Five dollars per year seems insignificant, but Mody says that too was intentional. "If you make it free, consumers will just put it in their desk drawer and not use it," he says. "For $5, we added a value dimension. Now they feel like they have to get their money's worth out of it. We're drawing patronage that way—if they sent in money for this, they want to get a return out of it."
Roth says the toy company she worked with found the same thing to be true and determined that if membership would come at a cost, people had to feel there was some concrete value to it.
Making Membership Worth It
Of course, just calling something a membership isn't enough. You have to provide your members with something that they can't get elsewhere, a concept that associations are familiar with.
"You have to offer members some sort of unique proposition," Roth says. "You have to offer them something that's based on their feedback and that makes it worth their time to become members, especially if you're going to charge for it. If they're going to be willing to sign up and pay for it, they have to get exclusive benefits that nobody else is getting. It has to be exciting for them."
That's something that was the foundation for Harley's H.O.G. program more than 25 years ago. Riders of the iconic bikes already felt a kinship (watch two Harley riders pass each other on the highway and notice the low, brief wave between them), but the owners group concept further cemented that in an official way.
"It is a paid, for-profit part of our company," says company spokesman Paul James. "It provides services and discounts, four issues of a special magazine, roadside assistance, and rides and rallies across the country."
H.O.G. membership is offered to new bike owners at Harley dealerships across the country. For full membership benefits, owners need either that invitation or to submit their bike's VIN number to the company. Harley fans who don't own motorcycles can become associate members for a lesser cost, but they don't receive all the benefits owners do. Owners can also choose to upgrade to a lifetime membership and stop paying annual dues.
James says that while members do enjoy the camaraderie they find through H.O.G. membership and activities, they join and remain active to receive the group's benefits. "The number-one benefit people cite is the magazine," he says. "They also appreciate the security of a nationwide towing service."
Additionally, he says, members say they enjoy being able to receive a map of the country that shows all Harley dealerships in every state. "If you're on the road, you know where the closest dealer is," he says. "That's really valuable."
Members can take part in exclusive contests and receive pins and patches for various achievements and milestones; the company says that owners who don't know each other at rallies or other events will often strike up conversations based on their H.O.G. accessories. The website invites owners to become part of "one big happy family" that includes everyone from Harley's top corporate officers to the newest bike riders.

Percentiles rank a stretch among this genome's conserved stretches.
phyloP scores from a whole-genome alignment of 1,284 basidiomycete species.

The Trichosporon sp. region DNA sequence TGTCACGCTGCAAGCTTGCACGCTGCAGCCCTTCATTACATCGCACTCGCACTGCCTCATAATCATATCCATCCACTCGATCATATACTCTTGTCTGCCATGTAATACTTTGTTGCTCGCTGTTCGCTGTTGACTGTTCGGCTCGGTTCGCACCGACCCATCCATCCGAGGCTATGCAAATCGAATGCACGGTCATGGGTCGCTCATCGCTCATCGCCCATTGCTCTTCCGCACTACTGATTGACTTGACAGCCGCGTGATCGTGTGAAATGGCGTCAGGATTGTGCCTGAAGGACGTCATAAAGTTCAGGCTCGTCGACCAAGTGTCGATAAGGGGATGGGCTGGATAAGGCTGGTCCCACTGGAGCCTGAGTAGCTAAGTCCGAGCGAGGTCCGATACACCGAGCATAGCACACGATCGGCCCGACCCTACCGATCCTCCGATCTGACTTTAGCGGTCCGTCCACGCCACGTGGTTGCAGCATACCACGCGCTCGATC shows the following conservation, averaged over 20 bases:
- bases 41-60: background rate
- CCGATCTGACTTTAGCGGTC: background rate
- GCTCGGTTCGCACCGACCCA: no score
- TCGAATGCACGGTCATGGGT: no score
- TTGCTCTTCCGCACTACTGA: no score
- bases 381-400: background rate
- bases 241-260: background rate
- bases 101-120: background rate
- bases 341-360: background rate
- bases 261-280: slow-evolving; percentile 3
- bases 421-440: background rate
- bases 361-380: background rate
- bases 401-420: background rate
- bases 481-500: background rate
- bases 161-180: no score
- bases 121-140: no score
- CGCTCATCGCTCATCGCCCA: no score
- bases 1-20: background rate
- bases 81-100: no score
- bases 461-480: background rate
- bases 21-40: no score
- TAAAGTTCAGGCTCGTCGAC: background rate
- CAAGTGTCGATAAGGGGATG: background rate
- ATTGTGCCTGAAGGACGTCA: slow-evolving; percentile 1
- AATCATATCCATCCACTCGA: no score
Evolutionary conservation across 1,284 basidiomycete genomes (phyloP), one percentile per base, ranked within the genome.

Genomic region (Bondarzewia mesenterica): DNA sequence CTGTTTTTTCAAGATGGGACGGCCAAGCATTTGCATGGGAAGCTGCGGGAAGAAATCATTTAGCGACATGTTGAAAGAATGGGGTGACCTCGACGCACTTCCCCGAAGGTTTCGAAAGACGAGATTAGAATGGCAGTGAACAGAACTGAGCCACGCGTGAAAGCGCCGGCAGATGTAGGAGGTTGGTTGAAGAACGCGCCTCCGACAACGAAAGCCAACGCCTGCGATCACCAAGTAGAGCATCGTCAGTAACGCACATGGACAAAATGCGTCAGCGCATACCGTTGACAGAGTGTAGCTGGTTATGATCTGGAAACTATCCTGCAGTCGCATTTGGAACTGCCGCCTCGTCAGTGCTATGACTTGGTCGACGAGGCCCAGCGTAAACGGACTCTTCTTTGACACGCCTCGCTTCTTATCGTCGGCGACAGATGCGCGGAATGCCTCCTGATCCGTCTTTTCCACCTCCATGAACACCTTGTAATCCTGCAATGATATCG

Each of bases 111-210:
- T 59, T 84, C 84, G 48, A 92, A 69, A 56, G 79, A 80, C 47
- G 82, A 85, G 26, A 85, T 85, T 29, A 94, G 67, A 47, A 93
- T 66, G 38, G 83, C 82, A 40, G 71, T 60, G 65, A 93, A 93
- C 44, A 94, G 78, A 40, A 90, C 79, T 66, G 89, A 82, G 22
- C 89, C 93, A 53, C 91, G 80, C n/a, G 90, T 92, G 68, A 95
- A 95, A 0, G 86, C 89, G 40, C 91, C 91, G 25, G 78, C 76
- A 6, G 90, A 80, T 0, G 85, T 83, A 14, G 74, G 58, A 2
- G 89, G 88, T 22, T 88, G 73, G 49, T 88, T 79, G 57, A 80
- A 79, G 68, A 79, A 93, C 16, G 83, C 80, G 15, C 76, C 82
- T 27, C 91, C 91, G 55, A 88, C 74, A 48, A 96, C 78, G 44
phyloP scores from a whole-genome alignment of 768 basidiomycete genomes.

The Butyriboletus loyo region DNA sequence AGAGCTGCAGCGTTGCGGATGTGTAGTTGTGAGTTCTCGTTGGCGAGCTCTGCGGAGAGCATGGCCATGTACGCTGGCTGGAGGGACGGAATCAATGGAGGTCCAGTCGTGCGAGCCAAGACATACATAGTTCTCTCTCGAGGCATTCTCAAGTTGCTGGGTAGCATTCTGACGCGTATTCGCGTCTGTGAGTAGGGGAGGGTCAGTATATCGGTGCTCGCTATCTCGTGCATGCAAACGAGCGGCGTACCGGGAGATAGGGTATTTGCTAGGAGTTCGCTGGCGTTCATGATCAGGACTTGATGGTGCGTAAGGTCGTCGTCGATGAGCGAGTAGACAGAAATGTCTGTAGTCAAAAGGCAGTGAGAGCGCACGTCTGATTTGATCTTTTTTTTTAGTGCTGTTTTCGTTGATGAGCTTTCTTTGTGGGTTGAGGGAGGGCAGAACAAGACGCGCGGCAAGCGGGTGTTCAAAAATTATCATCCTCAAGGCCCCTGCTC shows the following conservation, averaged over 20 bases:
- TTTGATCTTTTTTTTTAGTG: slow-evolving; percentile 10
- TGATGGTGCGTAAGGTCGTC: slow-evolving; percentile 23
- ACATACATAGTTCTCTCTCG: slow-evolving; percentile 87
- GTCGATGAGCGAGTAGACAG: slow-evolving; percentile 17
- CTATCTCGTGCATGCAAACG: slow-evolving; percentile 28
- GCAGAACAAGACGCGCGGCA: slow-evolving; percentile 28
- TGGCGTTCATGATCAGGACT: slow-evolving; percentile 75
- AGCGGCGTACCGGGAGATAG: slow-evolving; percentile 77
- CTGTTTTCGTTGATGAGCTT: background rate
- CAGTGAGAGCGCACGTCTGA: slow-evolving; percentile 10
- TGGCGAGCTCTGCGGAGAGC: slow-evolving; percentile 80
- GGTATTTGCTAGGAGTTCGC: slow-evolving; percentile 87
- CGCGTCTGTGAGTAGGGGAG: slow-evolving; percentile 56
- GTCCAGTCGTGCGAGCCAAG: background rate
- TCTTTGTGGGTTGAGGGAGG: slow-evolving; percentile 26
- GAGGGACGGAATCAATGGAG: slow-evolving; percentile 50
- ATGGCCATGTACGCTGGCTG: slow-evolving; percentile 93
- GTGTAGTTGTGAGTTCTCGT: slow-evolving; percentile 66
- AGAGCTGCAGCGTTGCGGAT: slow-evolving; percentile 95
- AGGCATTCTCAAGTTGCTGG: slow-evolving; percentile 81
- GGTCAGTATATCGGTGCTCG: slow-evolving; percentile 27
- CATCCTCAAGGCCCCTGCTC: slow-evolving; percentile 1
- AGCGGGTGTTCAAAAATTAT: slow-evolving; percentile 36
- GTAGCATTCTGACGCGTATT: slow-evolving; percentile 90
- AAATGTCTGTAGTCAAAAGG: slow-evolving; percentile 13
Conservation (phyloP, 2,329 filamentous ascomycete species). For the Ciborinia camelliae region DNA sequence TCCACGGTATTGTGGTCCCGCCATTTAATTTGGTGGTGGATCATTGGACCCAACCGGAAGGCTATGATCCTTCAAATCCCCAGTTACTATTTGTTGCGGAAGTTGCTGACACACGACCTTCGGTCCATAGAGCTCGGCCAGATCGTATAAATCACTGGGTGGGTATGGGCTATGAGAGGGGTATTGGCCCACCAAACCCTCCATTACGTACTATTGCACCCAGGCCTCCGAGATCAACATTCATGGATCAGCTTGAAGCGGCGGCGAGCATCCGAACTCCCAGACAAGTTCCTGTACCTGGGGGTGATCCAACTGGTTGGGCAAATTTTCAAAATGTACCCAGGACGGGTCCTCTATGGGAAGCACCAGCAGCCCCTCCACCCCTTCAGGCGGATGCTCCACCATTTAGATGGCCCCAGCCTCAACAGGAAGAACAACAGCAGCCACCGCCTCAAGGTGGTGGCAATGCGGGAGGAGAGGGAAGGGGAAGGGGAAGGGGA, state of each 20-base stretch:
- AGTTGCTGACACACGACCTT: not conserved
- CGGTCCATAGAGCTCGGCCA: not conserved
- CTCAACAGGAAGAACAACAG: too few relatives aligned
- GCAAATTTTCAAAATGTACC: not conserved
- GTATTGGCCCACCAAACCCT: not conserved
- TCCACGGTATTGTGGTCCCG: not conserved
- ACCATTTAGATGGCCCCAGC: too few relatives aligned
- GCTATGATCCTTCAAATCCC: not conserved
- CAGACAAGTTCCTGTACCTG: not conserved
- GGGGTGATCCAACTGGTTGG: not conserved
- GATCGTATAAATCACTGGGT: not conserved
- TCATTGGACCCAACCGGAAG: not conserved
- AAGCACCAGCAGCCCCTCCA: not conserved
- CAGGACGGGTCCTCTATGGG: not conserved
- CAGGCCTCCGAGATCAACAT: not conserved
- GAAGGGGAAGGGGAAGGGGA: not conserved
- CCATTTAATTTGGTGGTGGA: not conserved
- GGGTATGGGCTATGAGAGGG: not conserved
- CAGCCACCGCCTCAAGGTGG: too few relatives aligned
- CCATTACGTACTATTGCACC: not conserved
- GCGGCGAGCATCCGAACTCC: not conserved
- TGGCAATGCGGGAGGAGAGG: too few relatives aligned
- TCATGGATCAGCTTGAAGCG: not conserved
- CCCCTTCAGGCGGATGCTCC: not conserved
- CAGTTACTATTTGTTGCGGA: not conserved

H.O.G. is broken into chapters across the country. "Those are organized by dealers themselves," says James. "Everyone who joins is a national H.O.G. member but may also have the opportunity to join their local chapter at no extra cost. Some people do, but a lot don't."
James says that while members get a lot out of their memberships, the company has certainly benefitted as well. "It helps us in terms of being close to our customers," he says. "It's a way for us to interact with them. All of our employees in the H.O.G. organization are out there riding, interacting, and touring with our members. Our executive people get the same opportunities as our members do."
Those connections, say others, can be vital when it comes to marketing memberships in for-profit companies. And, they say, that can provide a lesson for nonprofits.
"We're in this crazy Web 2.0 society," says Roth. "Everything is about community. Social tools are really about creating connections. This membership concept creates not only a connection with the company that's sponsoring it, but creates a community among like-minded individuals who share common interests."
Her membership programs feature message boards and other ways members can connect with each other and the companies' hierarchy, normally online. "We offer direct dialogue with higher-ups in the company, from the CEO to lead designers," she says of the W Club for doll collectors.
"This is the company creating a way for a customer to give feedback or interact in a way that makes that customer feel really special," she says. "It can be through a video clip on a blog or an online chat or a podcast, but you're getting a real face that you're putting with the company that's sponsoring that membership. It's not a monologue. It's really a dialogue—two parties are conversing."
Mody says his company has also found it valuable to remove roadblocks that customers are used to leaping. Membership, he says, makes life easier, which is a benefit itself.
"The membership route drives loyalty, especially if we reward our members for their patronage," he says. "It makes sense; it's pretty simple. There aren't a bunch of rules attached to it. The only rule is that you have to be a member."
"There's got to be a value-oriented benefit to the member," he continues. "I purposely don't use the word 'perceived' because it's got to be tangible. It has to be an actual benefit. And right now, anything tied to the economy is fantastic. They're receiving an actual monetary benefit."
Kim Fernandez is a freelance writer based in Bethesda, Maryland. Email: [email protected]